Consequently, 89 Julia may be observed with a small telescope throughout August. To confirm an observation, image or sketch the region in which you think the asteroid is lurking over the course of several nights.
If you’re looking in the correct place, the asteroid’s star-like dot will appear to move.
July 2021: minor planet 12 Victoria
Minor planet 12 Victoria reaches opposition in July 2021. On 1 July it shines at mag. +9.3, slowly brightening over the rest of the month to a peak of mag. +8.8 at opposition on 30 July.
This makes it an ideal object to find and track with a small telescope.
On 1 July 12 Victoria is located in northwest Aquarius, close to the border with Aquila. This region lacks any really bright stars: the best guides are the mag. +4.4 star 3 Aquarii and 70 Aquilae at mag. +4.9.
On 1 July 12 Victoria sits two-thirds of the way along a line from 3 Aquarii towards 70 Aquliae. Its path arcs as it tracks northwest.
At its brightest, near the month’s close, it lies about 2.5˚ east and a fraction south of mag. +3.2 Theta (θ) Aquilae.
The best way to identify 12 Victoria is to sketch or image the field you suspect the asteroid to be located within over the course of several nights.
If 12 Victoria is in this field, its movement will reveal it. In order to achieve this, the field must be recorded with field stars below the threshold of the asteroid, say at least mag. +9.5.
12 Victoria was discovered on 13 September 1850 by John Russell Hind. Although officially named after the Roman goddess of victory, it was also named in honour of Queen Victoria.
It’s a siliceous or stony (S-type) asteroid, around 120km-across, orbiting within the main belt between Mars and Jupiter.
Its apparent magnitude varies between +8.7 and +12.8, making this opposition quite favourable.
12 Victoria’s orbit takes it out as far as 2.85 AU and in as close as 1.82 AU from the Sun.
Studies of its elongated shape suggest that it might be a binary object, the primary chunk having an irregular shaped moon in mutual orbit around it.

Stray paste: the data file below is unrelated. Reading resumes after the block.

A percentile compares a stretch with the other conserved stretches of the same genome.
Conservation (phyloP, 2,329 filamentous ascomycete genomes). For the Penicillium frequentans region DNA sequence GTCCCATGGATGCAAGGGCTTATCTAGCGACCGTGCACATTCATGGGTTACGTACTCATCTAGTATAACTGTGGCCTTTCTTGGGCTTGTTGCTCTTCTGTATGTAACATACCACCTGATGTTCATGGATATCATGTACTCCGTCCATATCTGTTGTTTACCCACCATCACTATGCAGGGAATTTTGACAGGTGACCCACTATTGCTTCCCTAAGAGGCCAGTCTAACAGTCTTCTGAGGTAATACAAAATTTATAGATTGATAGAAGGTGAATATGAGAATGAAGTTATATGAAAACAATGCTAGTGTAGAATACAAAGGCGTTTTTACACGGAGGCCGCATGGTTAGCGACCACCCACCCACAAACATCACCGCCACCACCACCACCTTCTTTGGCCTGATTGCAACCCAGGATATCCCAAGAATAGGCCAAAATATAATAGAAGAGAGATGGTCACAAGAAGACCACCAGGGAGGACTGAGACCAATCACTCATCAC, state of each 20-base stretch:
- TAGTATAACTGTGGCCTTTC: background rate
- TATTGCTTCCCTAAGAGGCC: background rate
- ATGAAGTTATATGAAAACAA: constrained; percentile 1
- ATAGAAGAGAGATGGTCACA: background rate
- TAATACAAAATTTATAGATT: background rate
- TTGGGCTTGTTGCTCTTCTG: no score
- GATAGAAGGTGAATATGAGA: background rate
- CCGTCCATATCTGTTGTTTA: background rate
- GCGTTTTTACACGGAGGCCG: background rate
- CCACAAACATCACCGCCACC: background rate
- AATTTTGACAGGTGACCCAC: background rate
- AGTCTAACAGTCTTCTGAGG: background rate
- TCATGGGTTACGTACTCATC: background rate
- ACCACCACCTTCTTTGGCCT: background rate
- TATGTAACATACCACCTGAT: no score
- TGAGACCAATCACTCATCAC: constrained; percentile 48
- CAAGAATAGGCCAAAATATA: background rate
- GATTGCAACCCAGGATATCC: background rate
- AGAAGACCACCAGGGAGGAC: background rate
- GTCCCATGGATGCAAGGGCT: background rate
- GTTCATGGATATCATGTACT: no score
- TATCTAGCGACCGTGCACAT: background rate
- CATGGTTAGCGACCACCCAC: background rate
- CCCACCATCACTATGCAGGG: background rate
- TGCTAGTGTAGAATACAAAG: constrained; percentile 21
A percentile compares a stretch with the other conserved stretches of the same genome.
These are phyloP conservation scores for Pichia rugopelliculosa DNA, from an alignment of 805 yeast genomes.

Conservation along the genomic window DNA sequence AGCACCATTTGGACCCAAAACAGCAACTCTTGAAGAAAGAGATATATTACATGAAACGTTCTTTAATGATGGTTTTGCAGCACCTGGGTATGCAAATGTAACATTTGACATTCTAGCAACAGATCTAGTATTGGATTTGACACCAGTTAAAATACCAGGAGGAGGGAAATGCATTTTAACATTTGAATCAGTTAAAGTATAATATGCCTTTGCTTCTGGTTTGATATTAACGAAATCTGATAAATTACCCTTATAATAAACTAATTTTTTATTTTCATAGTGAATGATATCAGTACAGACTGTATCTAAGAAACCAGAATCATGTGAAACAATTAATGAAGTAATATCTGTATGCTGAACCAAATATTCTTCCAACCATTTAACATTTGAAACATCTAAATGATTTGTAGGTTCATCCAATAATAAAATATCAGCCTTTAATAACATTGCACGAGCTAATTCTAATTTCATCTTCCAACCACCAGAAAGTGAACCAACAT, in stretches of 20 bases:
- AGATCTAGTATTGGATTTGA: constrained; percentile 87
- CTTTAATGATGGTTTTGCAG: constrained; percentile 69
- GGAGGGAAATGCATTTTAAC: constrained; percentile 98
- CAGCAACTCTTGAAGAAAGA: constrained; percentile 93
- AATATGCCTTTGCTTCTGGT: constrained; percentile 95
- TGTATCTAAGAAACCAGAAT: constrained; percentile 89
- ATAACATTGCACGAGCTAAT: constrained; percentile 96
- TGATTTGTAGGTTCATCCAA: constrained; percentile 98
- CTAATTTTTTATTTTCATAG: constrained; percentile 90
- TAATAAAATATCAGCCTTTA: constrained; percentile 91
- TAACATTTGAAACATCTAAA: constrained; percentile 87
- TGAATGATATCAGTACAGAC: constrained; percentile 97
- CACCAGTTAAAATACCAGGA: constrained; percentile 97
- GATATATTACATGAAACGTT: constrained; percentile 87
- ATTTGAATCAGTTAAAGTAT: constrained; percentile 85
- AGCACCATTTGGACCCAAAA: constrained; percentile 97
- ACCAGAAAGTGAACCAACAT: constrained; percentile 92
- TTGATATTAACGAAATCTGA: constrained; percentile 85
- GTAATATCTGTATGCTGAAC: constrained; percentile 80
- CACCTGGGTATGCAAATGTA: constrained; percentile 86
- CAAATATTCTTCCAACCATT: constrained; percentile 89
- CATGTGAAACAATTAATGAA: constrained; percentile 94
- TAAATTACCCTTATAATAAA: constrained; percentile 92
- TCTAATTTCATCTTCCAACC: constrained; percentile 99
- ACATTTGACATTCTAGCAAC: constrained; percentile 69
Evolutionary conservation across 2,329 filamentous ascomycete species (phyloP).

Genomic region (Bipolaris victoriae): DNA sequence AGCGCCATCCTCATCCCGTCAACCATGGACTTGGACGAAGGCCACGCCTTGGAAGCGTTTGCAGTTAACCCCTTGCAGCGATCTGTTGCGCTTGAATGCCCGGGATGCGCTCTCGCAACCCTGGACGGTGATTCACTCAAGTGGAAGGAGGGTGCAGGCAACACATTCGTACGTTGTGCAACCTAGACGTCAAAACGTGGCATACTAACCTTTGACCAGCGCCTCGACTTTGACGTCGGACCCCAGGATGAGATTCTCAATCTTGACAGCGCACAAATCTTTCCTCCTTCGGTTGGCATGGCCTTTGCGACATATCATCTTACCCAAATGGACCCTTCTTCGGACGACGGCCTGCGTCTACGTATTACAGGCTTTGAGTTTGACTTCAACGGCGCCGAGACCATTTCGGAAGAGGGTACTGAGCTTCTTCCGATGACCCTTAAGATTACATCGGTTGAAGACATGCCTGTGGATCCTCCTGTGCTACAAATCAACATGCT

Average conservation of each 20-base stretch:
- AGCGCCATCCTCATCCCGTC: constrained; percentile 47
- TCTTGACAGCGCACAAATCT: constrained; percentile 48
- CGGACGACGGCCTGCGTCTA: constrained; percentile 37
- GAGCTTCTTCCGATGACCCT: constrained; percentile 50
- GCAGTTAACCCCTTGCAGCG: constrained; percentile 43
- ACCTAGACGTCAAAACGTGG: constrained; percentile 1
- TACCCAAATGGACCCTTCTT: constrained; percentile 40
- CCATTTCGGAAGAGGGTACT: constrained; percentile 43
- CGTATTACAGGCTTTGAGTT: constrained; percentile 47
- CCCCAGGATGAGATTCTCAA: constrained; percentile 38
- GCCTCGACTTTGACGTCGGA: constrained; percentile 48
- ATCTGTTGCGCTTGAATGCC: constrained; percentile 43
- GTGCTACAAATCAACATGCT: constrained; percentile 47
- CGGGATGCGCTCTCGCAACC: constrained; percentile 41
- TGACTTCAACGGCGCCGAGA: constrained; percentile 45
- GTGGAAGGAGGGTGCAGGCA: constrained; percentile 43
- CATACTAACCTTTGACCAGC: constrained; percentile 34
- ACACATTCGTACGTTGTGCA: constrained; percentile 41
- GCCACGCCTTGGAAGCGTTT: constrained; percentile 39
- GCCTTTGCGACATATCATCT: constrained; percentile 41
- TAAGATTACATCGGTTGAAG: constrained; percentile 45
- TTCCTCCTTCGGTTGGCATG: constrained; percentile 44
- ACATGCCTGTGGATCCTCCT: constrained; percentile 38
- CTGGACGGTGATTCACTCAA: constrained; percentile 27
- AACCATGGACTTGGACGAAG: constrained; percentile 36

June 2021: See Asteroid 30 Urania
Asteroid 30 Urania was discovered by the English astronomer John Russell Hind on 22 July 1854. It reaches opposition on 14 June 2021, when it can be located against the stars of the constellation of Ophiuchus, the Serpent-bearer.
Urania is a main belt asteroid. Its shape and dimensions were measured using a technique known as speckle interferometry, which revealed the asteroid to be elliptical with a longest dimension of 111km and narrowest of 89km.
At its brightest it can be mag. +9.4, so this opposition doesn’t present it at optimal brightness. It takes 3.64 years to orbit the Sun, an orbit that takes it out as far as 2.67 AU and as close as 2.07 AU.
Urania is an S-type or siliceous asteroid, a class that has a stony or mineralogical composition. S-type asteroids account for about 17% of asteroids.
Strictly speaking Urania starts the month in Sagittarius, the Archer, 2˚ north of mag. +4.2, 3 Sagittarii. This positions it very close Sagittarius’s western border and tracking west.
It’s not long before Urania crosses this invisible demarcation line, slipping into Ophiuchus in the early hours of 3 June.
Urania remains above or equal to mag. +11.0 all month, a viable target for a small telescope, but beyond average binocular range.
Its track this month takes it 2˚ south of the mag. +7.4 globular cluster NGC 6401 on the nights of 6/7, 7/8 and 8/9 June.
It passes 0.5º south of mag. +3.3 Theta (θ) Ophiuchi on 22/23 June.
By the month’s end, it’s located 4˚ east-northeast of the mag. +6.8 globular cluster M19. The bright skies found near the June solstice will make locating even a mag. +11.0 object trickier than normal.